Froggy director goes to gaol

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Director of the failed Froggy Group, Karl Suleman, has been sentenced to 21 months’ gaol and won’t be up for parole for a year.

Director of the failed Froggy Group, Karl Suleman, has been sentenced to 21 months' gaol and won't be up for parole for a year.

The sentence follows an investigation by the Australian Securities and Investments Commission (ASIC) into the Froggy Group of companies operated by Karl Suleman Enterprizes (KSE).

Jeffrey Lucy, acting chairman of ASIC, said the NSW District Court in Sydney had gaoled Suleman who, after a two-week trial, was found guilty of four charges of fraud by a jury on 5 March.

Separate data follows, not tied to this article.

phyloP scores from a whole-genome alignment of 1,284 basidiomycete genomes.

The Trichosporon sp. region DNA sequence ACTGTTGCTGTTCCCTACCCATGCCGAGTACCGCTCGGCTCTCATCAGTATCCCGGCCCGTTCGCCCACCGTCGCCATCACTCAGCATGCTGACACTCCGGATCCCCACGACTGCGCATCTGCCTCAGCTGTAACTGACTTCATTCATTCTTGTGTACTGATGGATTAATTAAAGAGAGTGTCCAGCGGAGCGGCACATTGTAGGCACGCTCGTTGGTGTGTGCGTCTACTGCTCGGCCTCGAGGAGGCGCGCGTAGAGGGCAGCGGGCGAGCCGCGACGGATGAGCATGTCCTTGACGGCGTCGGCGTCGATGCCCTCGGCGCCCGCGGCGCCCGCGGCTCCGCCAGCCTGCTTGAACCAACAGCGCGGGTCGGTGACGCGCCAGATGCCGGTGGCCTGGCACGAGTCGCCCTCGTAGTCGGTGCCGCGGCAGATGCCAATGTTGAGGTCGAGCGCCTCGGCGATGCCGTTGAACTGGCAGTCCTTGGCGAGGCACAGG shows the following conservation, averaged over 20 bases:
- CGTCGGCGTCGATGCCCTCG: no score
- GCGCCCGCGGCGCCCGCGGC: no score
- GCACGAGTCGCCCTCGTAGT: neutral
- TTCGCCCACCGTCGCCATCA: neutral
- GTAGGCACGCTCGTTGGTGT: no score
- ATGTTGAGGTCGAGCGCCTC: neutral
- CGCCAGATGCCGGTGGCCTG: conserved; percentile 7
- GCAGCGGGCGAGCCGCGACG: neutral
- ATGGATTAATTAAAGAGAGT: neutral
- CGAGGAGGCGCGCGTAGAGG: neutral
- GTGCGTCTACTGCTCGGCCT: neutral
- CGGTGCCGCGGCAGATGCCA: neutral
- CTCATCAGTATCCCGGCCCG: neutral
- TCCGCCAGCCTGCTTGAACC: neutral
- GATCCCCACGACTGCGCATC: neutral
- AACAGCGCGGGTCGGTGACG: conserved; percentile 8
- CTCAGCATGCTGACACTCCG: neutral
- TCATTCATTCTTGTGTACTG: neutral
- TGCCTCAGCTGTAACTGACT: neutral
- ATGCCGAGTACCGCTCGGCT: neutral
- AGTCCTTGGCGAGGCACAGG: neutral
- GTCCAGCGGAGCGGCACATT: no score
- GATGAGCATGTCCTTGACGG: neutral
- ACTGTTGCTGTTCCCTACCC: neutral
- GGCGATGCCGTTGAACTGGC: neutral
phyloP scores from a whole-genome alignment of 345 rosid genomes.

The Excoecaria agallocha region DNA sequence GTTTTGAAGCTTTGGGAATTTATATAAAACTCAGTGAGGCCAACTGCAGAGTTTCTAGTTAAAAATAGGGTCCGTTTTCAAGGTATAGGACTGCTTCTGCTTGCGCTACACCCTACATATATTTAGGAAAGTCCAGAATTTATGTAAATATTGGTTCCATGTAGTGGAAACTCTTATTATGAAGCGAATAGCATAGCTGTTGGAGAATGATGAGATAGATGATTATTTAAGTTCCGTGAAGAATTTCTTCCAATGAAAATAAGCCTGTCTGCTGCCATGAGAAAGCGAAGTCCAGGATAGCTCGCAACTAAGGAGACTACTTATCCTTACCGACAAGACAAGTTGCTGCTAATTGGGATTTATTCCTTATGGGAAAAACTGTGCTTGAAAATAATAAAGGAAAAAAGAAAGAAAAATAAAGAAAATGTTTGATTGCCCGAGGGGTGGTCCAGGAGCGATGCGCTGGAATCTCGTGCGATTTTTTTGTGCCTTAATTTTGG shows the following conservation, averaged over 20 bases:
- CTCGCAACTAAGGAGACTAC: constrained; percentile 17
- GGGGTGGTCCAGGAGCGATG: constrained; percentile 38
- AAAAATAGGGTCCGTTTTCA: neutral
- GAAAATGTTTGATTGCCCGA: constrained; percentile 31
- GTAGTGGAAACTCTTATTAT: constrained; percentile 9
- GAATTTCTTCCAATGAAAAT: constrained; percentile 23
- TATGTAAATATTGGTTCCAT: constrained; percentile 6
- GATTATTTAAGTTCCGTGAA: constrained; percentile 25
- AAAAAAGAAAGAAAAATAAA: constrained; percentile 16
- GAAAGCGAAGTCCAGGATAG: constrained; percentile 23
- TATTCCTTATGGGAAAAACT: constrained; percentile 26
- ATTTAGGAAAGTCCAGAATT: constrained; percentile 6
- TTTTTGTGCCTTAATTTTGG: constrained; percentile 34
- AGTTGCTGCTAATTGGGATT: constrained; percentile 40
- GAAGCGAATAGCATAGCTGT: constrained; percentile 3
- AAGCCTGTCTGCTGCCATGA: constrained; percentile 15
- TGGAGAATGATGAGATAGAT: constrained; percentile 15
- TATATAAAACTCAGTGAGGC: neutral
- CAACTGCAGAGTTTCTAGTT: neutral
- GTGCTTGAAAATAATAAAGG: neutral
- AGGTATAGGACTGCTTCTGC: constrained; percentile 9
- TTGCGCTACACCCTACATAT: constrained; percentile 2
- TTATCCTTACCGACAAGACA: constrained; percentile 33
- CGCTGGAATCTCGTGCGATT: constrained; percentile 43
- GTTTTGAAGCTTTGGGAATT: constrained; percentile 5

The sentence would be timed from that date, he said, so Suleman would be eligible for parole 4 March 2005.

ASIC had alleged that Suleman had in late 2000 used a false bank statement to get a loan of $355,000 to buy a Ferrari Spider sports car.

Also, Suleman had in 2001 similarly made false statements to finance brokers with the intent of buying a $3.3 million Princess Motor yacht and a $360,000 Ferrari Modena sports car, ASIC had alleged.

Suleman's Froggy Group had included the Froggy ISP as well as an unregistered managed investment scheme. Froggy Internet was, after Froggy Group's highly publicised collapse, sold to FlowCom, which has since also failed, and then on to rival iiNet.

KSE entered voluntary administration 12 November 2001, soon after ASIC commenced proceedings before the NSW Supreme Court to close down an unregistered managed investment scheme operated by the company, ASIC said.

In 2002, Suleman was ordered to pay $17.4 million in damages to KSE and was afterwards declared bankrupt.

The ASIC investigation is continuing.

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